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Cancer Research, Salvador Luria, 1960s

Salvador Luria won the 1969 Nobel Prize in Physiology and Medicine with Max Delbrück and Alfred Hershey for the study of bacteriophages. He received many letters of congratulations, including a few from friends who thought he had won the Peace Prize because at that time Luria was as well known for his anti-Vietnam activism as for his biology. Two years later, after Congress passed the National Cancer Act of 1971, Luria immediately applied for funds to build a new cancer research facility at MIT. Here was a way he could combine biology and social justice. When the MIT Center for Cancer Research (now the David H. Koch Institute for Integrative Cancer Research at MIT) opened in 1974, Luria had assembled an exceptional team. One of those recruits was Phillip Sharp who recalled: “Salva was a visionary who protected his young faculty from unnecessary interruptions, thus allowing their research programs to flourish in an ideal scientific environment. He was also a role model for how a scientist could shape and lead a community.”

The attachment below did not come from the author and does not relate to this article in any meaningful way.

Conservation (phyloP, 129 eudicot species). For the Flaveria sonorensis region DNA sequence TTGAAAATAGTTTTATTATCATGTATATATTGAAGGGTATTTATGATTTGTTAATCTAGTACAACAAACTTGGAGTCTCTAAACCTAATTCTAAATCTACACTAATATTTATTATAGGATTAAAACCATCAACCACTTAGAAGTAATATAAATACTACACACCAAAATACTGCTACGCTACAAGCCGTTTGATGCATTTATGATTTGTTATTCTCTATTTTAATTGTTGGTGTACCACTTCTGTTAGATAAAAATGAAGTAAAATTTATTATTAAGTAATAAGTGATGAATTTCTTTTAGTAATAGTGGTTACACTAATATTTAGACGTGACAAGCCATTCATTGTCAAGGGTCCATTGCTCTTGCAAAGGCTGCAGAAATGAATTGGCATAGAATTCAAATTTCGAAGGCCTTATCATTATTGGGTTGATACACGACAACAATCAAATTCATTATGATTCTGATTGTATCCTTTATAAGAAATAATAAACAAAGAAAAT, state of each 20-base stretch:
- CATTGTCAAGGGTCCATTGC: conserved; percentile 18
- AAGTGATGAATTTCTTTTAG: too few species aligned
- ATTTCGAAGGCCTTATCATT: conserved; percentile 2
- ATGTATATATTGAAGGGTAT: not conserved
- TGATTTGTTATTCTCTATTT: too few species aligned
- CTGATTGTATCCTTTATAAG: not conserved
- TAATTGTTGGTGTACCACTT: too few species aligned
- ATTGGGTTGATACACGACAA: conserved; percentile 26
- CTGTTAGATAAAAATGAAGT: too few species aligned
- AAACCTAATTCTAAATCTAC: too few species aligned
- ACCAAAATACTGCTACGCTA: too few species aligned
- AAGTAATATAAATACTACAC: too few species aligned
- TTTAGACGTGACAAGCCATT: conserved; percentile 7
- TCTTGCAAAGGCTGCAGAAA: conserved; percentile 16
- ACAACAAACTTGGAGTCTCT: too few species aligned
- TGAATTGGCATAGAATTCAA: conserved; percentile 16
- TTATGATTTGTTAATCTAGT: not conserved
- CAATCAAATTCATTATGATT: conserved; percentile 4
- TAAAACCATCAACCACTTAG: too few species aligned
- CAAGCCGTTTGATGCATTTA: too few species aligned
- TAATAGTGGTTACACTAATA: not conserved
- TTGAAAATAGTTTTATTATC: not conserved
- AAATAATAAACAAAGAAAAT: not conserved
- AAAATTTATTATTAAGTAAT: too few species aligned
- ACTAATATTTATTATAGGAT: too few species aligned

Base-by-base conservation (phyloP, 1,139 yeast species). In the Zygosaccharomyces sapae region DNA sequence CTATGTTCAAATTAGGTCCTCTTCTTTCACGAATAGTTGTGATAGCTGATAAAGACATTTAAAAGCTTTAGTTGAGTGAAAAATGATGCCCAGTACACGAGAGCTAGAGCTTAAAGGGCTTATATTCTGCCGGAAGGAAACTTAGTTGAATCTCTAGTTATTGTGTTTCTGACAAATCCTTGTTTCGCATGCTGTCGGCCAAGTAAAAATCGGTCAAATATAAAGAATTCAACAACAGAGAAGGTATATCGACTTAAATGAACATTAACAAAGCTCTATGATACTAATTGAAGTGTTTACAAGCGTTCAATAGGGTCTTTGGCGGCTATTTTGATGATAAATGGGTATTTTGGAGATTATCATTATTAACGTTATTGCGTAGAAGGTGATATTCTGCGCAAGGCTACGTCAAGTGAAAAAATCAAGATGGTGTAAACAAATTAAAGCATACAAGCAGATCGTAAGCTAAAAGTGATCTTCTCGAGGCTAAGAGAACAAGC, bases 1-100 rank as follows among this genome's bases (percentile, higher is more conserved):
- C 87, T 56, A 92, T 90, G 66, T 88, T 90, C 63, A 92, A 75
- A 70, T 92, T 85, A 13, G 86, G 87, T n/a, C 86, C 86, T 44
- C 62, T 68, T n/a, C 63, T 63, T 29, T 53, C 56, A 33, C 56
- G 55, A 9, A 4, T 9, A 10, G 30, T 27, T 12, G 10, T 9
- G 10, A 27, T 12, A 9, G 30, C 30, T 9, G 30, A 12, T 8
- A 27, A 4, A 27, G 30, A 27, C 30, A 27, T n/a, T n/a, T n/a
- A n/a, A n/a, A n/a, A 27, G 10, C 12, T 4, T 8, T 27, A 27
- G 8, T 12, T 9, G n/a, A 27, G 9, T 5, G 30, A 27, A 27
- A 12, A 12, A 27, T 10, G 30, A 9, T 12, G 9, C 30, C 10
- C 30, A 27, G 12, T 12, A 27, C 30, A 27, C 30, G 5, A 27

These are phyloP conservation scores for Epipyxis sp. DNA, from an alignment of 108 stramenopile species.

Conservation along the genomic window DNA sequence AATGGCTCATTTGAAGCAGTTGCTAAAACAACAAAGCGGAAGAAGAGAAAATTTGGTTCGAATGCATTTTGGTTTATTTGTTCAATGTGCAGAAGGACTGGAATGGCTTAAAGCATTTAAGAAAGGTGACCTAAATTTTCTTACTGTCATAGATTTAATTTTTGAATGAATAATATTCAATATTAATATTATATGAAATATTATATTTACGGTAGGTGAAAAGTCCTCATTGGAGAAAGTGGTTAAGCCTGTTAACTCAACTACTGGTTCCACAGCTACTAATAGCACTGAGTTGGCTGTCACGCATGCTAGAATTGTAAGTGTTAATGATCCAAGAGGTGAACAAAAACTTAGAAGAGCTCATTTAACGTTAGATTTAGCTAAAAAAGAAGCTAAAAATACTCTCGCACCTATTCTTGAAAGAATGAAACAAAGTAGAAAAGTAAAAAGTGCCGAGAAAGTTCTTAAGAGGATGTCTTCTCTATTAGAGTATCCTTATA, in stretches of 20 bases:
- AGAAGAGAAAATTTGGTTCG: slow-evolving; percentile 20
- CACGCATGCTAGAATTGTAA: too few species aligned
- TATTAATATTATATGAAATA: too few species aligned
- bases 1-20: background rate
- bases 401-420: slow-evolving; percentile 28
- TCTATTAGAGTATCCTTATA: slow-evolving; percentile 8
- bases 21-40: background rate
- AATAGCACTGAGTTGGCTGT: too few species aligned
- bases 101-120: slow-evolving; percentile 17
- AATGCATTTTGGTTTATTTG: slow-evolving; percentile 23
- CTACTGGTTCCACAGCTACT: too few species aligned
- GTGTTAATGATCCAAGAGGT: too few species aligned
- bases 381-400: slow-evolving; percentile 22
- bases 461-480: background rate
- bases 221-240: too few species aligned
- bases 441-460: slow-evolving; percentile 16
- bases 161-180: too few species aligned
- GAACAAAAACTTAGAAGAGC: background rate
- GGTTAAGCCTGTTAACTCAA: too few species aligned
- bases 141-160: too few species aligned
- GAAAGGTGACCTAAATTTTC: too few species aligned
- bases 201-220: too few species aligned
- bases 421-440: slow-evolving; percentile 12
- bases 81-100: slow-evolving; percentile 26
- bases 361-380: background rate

Reproductions of correspondence from the Salvador E. Luria Papers, American Philosophical Society.

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